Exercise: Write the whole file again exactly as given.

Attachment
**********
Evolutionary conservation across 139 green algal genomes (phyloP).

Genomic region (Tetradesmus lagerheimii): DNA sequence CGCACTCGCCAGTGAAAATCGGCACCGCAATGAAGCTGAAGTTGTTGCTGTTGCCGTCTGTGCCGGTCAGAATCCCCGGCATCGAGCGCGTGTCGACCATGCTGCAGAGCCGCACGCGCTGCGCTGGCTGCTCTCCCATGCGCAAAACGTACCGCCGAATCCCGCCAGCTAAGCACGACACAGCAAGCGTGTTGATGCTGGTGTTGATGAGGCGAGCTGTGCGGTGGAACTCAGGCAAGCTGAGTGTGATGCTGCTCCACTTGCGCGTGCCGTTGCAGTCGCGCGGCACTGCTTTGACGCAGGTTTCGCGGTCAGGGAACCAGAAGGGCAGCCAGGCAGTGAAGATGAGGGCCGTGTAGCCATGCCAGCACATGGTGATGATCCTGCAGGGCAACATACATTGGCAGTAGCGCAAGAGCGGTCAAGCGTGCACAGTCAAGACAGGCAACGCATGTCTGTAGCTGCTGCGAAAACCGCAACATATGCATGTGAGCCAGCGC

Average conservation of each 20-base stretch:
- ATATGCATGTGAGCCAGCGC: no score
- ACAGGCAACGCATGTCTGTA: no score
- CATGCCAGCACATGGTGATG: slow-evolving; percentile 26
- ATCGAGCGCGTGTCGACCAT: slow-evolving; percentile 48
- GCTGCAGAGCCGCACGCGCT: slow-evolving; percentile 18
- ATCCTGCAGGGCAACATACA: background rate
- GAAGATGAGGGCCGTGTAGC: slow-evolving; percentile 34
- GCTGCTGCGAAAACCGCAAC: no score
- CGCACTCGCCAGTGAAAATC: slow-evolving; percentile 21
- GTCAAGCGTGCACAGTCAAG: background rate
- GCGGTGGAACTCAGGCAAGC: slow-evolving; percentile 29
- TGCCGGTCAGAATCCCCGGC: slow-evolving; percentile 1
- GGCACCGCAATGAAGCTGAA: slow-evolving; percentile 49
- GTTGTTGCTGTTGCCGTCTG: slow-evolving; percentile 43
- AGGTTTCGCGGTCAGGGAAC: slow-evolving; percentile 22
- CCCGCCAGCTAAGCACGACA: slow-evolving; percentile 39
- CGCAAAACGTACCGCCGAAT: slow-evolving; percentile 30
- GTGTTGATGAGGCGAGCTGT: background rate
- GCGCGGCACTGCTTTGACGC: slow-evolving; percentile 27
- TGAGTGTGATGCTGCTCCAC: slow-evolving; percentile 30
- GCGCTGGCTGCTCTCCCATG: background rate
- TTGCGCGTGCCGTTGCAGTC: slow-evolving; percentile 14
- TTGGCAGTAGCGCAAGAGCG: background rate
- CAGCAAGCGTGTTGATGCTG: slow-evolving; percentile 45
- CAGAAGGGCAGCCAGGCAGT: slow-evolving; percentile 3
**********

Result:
Evolutionary conservation across 139 green algal genomes (phyloP).

Genomic region (Tetradesmus lagerheimii): DNA sequence CGCACTCGCCAGTGAAAATCGGCACCGCAATGAAGCTGAAGTTGTTGCTGTTGCCGTCTGTGCCGGTCAGAATCCCCGGCATCGAGCGCGTGTCGACCATGCTGCAGAGCCGCACGCGCTGCGCTGGCTGCTCTCCCATGCGCAAAACGTACCGCCGAATCCCGCCAGCTAAGCACGACACAGCAAGCGTGTTGATGCTGGTGTTGATGAGGCGAGCTGTGCGGTGGAACTCAGGCAAGCTGAGTGTGATGCTGCTCCACTTGCGCGTGCCGTTGCAGTCGCGCGGCACTGCTTTGACGCAGGTTTCGCGGTCAGGGAACCAGAAGGGCAGCCAGGCAGTGAAGATGAGGGCCGTGTAGCCATGCCAGCACATGGTGATGATCCTGCAGGGCAACATACATTGGCAGTAGCGCAAGAGCGGTCAAGCGTGCACAGTCAAGACAGGCAACGCATGTCTGTAGCTGCTGCGAAAACCGCAACATATGCATGTGAGCCAGCGC

Average conservation of each 20-base stretch:
- ATATGCATGTGAGCCAGCGC: no score
- ACAGGCAACGCATGTCTGTA: no score
- CATGCCAGCACATGGTGATG: slow-evolving; percentile 26
- ATCGAGCGCGTGTCGACCAT: slow-evolving; percentile 48
- GCTGCAGAGCCGCACGCGCT: slow-evolving; percentile 18
- ATCCTGCAGGGCAACATACA: background rate
- GAAGATGAGGGCCGTGTAGC: slow-evolving; percentile 34
- GCTGCTGCGAAAACCGCAAC: no score
- CGCACTCGCCAGTGAAAATC: slow-evolving; percentile 21
- GTCAAGCGTGCACAGTCAAG: background rate
- GCGGTGGAACTCAGGCAAGC: slow-evolving; percentile 29
- TGCCGGTCAGAATCCCCGGC: slow-evolving; percentile 1
- GGCACCGCAATGAAGCTGAA: slow-evolving; percentile 49
- GTTGTTGCTGTTGCCGTCTG: slow-evolving; percentile 43
- AGGTTTCGCGGTCAGGGAAC: slow-evolving; percentile 22
- CCCGCCAGCTAAGCACGACA: slow-evolving; percentile 39
- CGCAAAACGTACCGCCGAAT: slow-evolving; percentile 30
- GTGTTGATGAGGCGAGCTGT: background rate
- GCGCGGCACTGCTTTGACGC: slow-evolving; percentile 27
- TGAGTGTGATGCTGCTCCAC: slow-evolving; percentile 30
- GCGCTGGCTGCTCTCCCATG: background rate
- TTGCGCGTGCCGTTGCAGTC: slow-evolving; percentile 14
- TTGGCAGTAGCGCAAGAGCG: background rate
- CAGCAAGCGTGTTGATGCTG: slow-evolving; percentile 45
- CAGAAGGGCAGCCAGGCAGT: slow-evolving; percentile 3